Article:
Andrew McCutchen grounds out to third base during the 83rd MLB All-Star Game at Kauffman Stadium in Kansas City, Missouri.
By Michael Sanserino Pittsburgh Post-Gazette
KANSAS CITY, Mo. -- Andrew McCutchen didn't use his best moves on the field or at the plate Tuesday night at the All-Star Game.
He saved them to dance in the dugout -- once to the soulful sounds of James Brown and later to the rhythm of a drum line.
By the time McCutchen got in the game, it was OK for him to two-step. The National League had already walked all over the American League.
When McCutchen took the field in the fifth inning, the NL already had the AL seeing stars en route to a 8-0 victory at Kauffman Stadium. The victory means home-field advantage for whichever team represents the NL in the World Series this season.
McCutchen went 1 for 2 in the game and was never tested in center field in his second career All-Star Game appearance. He replaced Melky Cabrera in center in the bottom of the fifth.
He singled against Chris Sale in the sixth inning, sending a low-flying line drive to left field on a 1-2 count. It was his first hit in an All-Star Game after going 0 for 1 last year in Arizona.
He grounded out to third against Fernando Rodney in the ninth inning.
McCutchen said he felt much more comfortable in his second All-Star trip.
"It's kind of more of a relaxed, kind of laid back kind of atmosphere now than it was the year before," he said. "When you do something more than once, it gets a little more comfortable. The more you do it, the more comfortable it's going to get."
Fellow Pirates representative Joel Hanrahan flirted with an appearance in the fifth inning after Clayton Kershaw loaded the bases with two outs. Hanrahan was warming up in the bullpen in case Kershaw could not get out of the jam, but Ian Kinsler flew out to left field, and Hanrahan returned to his seat.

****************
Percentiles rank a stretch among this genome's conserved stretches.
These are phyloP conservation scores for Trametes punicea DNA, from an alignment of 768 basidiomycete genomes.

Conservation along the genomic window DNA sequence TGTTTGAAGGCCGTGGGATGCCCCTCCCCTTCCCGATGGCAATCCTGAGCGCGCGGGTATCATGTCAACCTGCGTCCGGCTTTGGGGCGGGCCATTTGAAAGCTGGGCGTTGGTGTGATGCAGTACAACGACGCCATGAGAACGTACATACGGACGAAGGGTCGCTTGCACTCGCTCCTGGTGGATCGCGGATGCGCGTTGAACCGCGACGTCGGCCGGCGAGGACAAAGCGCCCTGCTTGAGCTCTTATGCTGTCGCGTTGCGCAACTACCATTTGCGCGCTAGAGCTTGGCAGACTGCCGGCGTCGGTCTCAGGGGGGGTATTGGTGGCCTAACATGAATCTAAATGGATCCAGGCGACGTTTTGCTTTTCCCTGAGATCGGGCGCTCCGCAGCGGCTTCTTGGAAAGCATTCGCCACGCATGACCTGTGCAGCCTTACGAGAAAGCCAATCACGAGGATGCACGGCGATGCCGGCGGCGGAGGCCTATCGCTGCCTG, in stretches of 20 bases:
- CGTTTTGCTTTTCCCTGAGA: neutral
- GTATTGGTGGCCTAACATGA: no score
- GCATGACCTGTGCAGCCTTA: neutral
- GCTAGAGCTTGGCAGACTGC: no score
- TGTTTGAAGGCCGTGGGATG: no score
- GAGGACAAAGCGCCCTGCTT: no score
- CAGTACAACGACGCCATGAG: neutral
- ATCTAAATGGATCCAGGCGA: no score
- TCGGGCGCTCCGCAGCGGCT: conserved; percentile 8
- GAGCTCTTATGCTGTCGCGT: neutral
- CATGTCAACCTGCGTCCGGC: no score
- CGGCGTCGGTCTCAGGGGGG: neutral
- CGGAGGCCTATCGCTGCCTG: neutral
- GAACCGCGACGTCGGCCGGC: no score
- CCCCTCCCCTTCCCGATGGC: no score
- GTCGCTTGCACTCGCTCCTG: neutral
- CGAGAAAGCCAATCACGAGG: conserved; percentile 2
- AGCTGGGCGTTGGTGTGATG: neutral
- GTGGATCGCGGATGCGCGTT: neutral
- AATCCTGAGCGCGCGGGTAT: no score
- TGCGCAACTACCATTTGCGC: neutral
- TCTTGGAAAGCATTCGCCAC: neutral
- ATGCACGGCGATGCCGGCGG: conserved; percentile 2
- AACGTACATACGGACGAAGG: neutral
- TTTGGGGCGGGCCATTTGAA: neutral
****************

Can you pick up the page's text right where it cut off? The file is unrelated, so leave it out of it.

Hanrahan got into the game with one out and one on in the bottom of the ninth inning to face hometown favorite, Kansas City Royals slugger Billy Butler. Hanrahan got Butler to chase strike three in an eight-pitch strikeout. He also threw a wild pitch to Butler. After the strikeout, Hanrahan was replaced by Jonathan Papelbon.
The NL surged ahead by crushing AL starter Justin Verlander with a five-run first inning, tying an All-Star Game record for most runs in an inning.
The reigning AL MVP and Cy Young winner allowed four hits -- two singles, a double and a bases-clearing triple by Pablo Sandoval, the heaviest position player on the NL roster. Ryan Braun got the scoring started for the NL with an RBI double, breaking an 0-for-7 slump in his three previous All-Star game appearances.
The NL set an All-Star Game record by hitting three triples. All of them came in the first four innings as the NL grabbed its 8-0 lead.
After Verlander threw 35 pitches in the first, the AL needed 15 combined to get through the second and third as Joe Nathan (eight) and David Price (seven) retired every batter they faced.
The NL added three runs in the fourth inning, highlighted by a two-run homer from Cabrera, as the NL stretched its lead.
Playing in his final All-Star Game, Chipper Jones singled in his lone plate appearance. Kinsler, a second baseman for the Texas Rangers, did not charge on Jones' slow-rolling grounder as it escaped into right field -- perhaps to allow the veteran a hit in his final appearance. Jones has announced he will retire at the end of the season.
Hanrahan said the entire All-Star experience was similar to the one he had last season: exhausting.
"The All-Star Game's not really about rest," he said.
In 2011, he recorded one out -- a strikeout -- while two runners reached base, one by way of hit and another by way of error.
"Last year I was pretty nervous," he said.
He was still plenty busy this year, playing host to dozens of friends and family from his nearby hometown, Des Moines, Iowa, at a party after the game.
Even after the game's final out, the All-Star experience was not over for either Pirates player.
Both have the responsibility to buy souvenirs to bring back to the rest of their teammates -- an obligation they put off until after the game. This year, they couldn't rely on veteran Kevin Correia to pick up the tab.
"We made Correia get it last year," Hanrahan said. "He's got that good credit card."
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